On the topic of the domain name: it shouldn't be a point of discussion actually if the navigation would work without confusion.

In reply to by Thomas

Thanks Thomas.
Probably the biggest source of confusion is musescore.org offering a big search field in its header which searches on musescore.com.
I know its placeholder says "search for sheet music", but that's by far the most big and obvious search field on MuseScore.org, so its quite surprising that it searches on musescore.com.

In reply to by xavierjazz

There are 3 things to search for:
1) Forum
2) Handbook
3) Sheet music

I would like a detailed option to choose between 1 and 2 (and/or)
3 is a totally different thing to me, and would be adequately served if putting it where forum-search is today, on the relevant site/pages.

Hi G-Sun et all,

I finally got back to this issue and implemented a first step towards an improved search/menu for musescore.org. As a start, search was removed from the menu and moved to the top header of the site, replacing the Search for sheet music field. This should remove possible confusing.

In a next step, I'll be adding the possibility to search directly into the handbook, forum, issue tracker, ... It's already possible for each though, but you need to either use the search facet system, either navigate your way to the issue tracker etc.

I'm interested though in some feedback already.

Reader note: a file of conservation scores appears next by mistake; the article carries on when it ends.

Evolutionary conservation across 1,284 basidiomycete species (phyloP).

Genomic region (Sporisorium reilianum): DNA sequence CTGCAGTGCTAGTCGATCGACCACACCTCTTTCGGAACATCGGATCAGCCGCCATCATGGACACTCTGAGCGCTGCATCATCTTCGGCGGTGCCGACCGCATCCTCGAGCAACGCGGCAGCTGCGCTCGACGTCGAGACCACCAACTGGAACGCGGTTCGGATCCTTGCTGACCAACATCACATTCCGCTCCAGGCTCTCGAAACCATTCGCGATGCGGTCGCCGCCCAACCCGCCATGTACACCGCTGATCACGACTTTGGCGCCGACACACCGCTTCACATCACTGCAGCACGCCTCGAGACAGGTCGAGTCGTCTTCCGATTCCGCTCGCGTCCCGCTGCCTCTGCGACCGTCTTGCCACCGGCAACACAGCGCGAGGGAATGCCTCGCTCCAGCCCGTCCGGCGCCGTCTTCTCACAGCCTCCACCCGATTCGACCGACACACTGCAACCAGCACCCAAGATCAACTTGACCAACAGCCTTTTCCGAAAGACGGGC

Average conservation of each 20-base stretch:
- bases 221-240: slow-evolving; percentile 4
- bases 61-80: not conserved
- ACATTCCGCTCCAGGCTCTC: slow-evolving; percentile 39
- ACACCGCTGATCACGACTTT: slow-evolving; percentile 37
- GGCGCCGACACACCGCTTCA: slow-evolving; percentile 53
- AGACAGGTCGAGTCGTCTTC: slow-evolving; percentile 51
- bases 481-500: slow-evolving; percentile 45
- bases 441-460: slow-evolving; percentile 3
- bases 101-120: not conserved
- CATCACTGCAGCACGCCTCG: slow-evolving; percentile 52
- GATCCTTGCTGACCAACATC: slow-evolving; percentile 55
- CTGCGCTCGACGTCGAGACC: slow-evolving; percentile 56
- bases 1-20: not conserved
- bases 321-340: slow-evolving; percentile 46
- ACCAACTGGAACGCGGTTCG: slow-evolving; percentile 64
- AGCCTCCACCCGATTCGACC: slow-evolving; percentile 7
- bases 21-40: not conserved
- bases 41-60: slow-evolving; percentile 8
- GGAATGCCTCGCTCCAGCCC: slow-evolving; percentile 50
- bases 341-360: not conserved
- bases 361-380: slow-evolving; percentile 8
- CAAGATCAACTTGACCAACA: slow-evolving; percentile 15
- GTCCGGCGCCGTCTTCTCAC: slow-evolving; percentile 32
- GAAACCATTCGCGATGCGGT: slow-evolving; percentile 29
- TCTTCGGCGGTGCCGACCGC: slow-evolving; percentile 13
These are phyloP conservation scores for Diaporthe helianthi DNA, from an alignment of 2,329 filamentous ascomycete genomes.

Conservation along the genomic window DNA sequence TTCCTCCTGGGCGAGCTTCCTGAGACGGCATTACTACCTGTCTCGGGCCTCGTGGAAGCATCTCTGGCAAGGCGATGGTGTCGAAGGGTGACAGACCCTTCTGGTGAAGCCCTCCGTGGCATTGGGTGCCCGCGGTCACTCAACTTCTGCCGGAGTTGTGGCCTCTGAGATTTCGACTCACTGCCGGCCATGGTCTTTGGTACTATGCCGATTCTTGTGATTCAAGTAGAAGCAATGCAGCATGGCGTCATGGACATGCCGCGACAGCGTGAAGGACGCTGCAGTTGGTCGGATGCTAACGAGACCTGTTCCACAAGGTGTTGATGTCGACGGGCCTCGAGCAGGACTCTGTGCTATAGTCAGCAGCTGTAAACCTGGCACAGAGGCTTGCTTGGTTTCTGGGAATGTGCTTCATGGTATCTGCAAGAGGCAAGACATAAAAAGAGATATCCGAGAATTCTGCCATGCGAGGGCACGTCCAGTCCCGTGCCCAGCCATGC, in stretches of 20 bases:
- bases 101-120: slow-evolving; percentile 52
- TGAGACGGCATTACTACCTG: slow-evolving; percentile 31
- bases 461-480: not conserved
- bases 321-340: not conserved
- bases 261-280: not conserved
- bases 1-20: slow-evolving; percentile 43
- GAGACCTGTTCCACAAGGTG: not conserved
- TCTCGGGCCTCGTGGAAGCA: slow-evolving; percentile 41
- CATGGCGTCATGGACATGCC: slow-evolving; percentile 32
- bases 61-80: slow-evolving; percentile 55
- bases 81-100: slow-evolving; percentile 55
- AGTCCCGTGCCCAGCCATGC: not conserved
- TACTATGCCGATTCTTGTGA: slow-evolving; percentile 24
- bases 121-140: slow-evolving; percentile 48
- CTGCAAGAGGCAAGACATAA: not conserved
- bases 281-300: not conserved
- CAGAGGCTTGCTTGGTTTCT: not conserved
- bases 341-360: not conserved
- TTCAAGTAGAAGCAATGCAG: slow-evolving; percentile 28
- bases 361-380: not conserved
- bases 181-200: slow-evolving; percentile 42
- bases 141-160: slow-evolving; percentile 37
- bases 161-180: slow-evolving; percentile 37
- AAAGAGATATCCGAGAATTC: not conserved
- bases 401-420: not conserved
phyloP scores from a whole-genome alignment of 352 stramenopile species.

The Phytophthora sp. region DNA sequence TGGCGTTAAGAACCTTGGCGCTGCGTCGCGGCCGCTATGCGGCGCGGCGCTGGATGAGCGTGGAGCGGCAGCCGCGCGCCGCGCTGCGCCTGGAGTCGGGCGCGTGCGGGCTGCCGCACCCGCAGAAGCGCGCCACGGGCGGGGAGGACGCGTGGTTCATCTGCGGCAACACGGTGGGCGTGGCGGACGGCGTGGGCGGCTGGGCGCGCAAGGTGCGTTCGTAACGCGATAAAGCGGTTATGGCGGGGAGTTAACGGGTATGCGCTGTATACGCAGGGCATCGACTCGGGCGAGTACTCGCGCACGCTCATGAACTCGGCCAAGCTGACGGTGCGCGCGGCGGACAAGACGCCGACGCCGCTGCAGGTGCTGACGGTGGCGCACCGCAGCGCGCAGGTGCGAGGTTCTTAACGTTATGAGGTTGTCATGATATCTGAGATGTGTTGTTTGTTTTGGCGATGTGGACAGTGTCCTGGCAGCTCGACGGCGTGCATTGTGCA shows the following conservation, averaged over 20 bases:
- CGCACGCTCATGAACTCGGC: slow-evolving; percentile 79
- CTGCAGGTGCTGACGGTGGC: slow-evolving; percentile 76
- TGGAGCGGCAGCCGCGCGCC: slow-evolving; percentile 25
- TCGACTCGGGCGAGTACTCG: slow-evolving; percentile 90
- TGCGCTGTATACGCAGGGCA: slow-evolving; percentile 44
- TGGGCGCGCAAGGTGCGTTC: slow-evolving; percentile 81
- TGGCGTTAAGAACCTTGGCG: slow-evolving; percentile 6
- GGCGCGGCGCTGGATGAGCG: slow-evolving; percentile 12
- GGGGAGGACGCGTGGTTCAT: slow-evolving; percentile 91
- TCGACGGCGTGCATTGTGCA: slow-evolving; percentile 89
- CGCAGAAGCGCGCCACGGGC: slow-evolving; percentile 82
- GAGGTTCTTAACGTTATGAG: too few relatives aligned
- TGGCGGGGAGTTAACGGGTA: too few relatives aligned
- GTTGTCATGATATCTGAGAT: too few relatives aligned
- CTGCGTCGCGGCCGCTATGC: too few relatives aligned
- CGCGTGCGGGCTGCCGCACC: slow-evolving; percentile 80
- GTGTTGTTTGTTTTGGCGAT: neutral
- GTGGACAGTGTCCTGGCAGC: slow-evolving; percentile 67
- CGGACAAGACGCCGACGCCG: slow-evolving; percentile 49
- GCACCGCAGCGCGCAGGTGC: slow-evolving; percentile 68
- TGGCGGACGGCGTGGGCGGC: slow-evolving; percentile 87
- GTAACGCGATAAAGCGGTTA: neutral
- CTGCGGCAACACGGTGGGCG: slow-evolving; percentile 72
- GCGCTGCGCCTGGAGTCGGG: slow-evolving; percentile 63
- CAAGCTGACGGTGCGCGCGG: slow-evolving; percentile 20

In reply to by Thomas

Thank you Thomas!

This is better as relevant search is now in top header.
- For this search. What's included/excluded?
(Awaiting next step here)
- There is still some confusion, as musescore.com has the same header with same looking search, but different scope
- Where is the search faset system?

In reply to by frfancha

I see the same as frfancha.

There was a new search, for a short while, but I think only on one site - either .org or .com; I forget. It then reverted to the sheet music search. I assumed that had been deliberate.

I now see the sheet music search on both versions of the site, and still have to figure out how to search for anything else. Maybe I ought to remember how, but the fact is I don't, and anyone who's new to the site will have the same struggle, at least the first time.

FWIW, I come here to search the forum and help pages much more often than I ever search for sheet music. I tend to get more sheet music by googling for MIDI files, then importing and editing them until it gives up. The point being; I'd personally prefer the default to be to search for help, bug reports, workarounds and so on.